The European Commission and UK negotiators reached an agreement on the entirety of the Brexit Draft Withdrawal Agreement on 14 November. Next it needs to get through UK parliament and the rest of the EU.
Last month, the UK government was issuing guidance on what would happen to trademarks, designs, patents and copyright if the UK crashes out of Europe without a deal. This month, the news started to look more positive when it was announced that the draft text for the Withdrawal Agreement had been agreed. That announcement was, however, followed by a number of high-profile resignations, including that of the then Brexit Secretary Dominic Raab. That backlash seemingly abated, at least for now, the next major hurdle for the proposed deal will be to get past UK parliament and the rest of the EU.
IP rights: what does the draft agreement propose?
The new draft is in line with the contents of the European Commission’s initial draft withdrawal agreement (see summary here). While there was not much new information, the new draft does confirm the commitment to clone EU IP rights onto the UK registers for free, maintaining priority and seniority. In other words, a new UK registered trademark or design right would be created from the existing Community registration automatically without the need to file a new UK registration. This is the first time an EU-UK withdrawal agreement document has confirmed the cloning of EU IP rights for free. The no-deal guidance also included this commitment, suggesting it is now the most likely outcome, although of course not definite.
Other points of note include:
- International registrations
Provisions for the continued protection of rights registered via the Madrid system for the international registration of marks, and the Hague system for the international deposit of industrial design, are covered in Article 56 of the agreement. As yet, however, there are no exact details. It simply states that: “The United Kingdom shall take measures to ensure that natural or legal persons who have obtained protection before the end of the transition period [under Madrid or Hague] enjoy protection in the United Kingdom for their trademarks or industrial designs in respect of those international registrations.”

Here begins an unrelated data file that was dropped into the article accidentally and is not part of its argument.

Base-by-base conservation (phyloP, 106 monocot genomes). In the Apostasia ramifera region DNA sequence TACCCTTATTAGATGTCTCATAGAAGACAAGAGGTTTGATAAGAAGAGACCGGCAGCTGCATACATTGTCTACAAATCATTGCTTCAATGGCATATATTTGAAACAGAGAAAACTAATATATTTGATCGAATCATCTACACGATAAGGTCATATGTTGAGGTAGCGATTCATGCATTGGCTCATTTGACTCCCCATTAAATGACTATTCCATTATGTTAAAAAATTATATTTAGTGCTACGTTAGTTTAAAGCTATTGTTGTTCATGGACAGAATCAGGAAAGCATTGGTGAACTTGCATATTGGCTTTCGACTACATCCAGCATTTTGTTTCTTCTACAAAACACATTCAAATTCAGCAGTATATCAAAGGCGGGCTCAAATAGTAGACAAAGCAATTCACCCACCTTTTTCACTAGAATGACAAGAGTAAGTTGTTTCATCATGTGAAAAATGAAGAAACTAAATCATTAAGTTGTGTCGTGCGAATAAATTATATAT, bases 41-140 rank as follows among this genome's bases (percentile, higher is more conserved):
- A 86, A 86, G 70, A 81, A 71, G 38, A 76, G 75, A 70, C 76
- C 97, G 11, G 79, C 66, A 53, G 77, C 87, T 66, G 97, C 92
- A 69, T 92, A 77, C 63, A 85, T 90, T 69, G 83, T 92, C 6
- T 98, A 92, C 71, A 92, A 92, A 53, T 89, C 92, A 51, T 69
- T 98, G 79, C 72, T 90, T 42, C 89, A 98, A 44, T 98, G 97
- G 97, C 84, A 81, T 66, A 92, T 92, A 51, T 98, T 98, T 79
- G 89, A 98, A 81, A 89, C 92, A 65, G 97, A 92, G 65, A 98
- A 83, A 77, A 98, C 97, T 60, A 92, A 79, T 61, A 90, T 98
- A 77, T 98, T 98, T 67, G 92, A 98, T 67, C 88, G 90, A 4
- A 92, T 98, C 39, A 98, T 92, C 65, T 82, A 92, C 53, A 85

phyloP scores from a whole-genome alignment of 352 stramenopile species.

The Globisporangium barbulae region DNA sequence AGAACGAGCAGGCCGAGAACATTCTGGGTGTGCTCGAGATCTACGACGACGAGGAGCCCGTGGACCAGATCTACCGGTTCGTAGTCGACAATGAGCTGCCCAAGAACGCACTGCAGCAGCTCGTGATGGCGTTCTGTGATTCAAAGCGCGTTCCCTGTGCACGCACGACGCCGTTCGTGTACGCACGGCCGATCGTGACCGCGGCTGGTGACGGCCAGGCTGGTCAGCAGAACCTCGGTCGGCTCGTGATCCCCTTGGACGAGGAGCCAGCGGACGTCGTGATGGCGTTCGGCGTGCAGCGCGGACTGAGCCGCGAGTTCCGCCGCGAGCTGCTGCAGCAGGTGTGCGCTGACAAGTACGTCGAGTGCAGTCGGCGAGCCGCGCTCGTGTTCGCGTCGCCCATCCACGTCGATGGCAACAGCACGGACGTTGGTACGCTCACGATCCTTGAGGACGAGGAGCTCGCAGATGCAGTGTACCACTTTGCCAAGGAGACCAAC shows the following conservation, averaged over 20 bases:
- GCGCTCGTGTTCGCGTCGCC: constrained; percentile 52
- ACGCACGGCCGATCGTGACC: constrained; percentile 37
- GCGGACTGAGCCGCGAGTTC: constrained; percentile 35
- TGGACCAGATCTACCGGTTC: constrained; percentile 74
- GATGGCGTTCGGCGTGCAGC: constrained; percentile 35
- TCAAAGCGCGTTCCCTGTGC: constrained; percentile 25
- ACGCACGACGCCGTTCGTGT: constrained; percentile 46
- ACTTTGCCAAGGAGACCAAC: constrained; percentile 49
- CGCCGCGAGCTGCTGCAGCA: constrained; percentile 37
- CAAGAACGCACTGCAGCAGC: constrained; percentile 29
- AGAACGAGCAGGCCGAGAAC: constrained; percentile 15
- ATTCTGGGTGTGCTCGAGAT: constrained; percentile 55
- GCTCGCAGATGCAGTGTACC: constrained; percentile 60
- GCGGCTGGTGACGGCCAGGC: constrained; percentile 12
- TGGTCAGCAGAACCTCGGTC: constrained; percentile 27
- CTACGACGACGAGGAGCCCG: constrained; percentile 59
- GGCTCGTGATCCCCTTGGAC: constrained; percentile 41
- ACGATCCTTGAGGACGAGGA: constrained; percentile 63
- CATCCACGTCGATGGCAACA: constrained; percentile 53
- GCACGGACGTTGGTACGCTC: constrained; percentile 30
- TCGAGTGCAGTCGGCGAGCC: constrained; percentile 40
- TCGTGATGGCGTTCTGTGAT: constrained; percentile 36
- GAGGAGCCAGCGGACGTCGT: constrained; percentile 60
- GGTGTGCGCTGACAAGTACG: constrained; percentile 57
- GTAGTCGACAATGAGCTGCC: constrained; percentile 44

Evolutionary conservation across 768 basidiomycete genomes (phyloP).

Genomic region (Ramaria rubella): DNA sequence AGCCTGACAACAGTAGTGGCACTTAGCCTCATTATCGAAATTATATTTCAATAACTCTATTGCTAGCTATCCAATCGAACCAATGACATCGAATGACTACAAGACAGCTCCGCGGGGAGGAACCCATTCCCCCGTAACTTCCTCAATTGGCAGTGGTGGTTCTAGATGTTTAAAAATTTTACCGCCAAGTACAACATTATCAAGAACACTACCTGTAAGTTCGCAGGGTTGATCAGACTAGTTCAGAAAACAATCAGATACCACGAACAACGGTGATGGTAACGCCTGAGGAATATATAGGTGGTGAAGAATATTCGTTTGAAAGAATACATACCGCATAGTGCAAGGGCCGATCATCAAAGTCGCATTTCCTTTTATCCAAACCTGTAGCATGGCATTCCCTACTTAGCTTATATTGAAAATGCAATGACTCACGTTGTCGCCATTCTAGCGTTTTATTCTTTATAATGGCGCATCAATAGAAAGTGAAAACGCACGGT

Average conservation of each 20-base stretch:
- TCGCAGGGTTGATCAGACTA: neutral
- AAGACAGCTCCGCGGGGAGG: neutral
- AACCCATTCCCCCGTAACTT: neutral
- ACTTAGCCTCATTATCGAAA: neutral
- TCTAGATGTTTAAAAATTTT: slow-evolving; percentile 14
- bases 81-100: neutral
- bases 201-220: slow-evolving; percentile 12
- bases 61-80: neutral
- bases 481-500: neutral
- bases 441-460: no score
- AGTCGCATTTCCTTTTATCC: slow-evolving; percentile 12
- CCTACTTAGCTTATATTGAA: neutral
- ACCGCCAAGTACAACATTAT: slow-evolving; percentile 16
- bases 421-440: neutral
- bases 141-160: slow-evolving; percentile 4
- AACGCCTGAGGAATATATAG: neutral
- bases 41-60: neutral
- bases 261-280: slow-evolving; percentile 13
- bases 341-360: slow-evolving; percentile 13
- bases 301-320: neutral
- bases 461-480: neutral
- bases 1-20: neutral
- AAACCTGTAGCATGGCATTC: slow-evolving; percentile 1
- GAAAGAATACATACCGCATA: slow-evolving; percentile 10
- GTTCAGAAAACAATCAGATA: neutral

- Unregistered Community Designs
The agreement stipulates that any holder of an unregistered Community design that arose before the end of the transition period shall be given the protection of a corresponding unregistered right in the UK. As we have previously covered, this would require the UK government to introduce new legislation, as the UK unregistered design right does not afford the same levels of protection of the unregistered Community design right.
- Exhaustion of rights
The draft withdrawal agreement also briefly covers exhaustion of rights: “Intellectual property rights which were exhausted both in the Union and in the United Kingdom before the end of the transition period under the conditions provided for by Union law shall remain exhausted both in the Union and in the United Kingdom.”
- Geographical indications (GIs)
Existing European GIs will: “remain protected in the UK until the future economic relationship comes into effect and supersedes those arrangements. Existing UK GIs will continue to be protected by the current EU regime.” The UK government has previously announced plans to introduce its own GI scheme.
What happens next?
Whether this agreement receives the political agreement it needs from UK parliament, and the governments of the EU-27 remains to be seen. As mentioned above, there is already doubt whether it will be agreed by parliament, and countries including Spain and France have also raised concerns about the proposed deal. We should find out more in the coming weeks.
For further information, please download our white paper 'Brexit – what will it mean for your iP?', speak to your Novagraaf attorney or contact us below.
Alastair Rawlence is a Trademark Attorney at Novagraaf in the UK.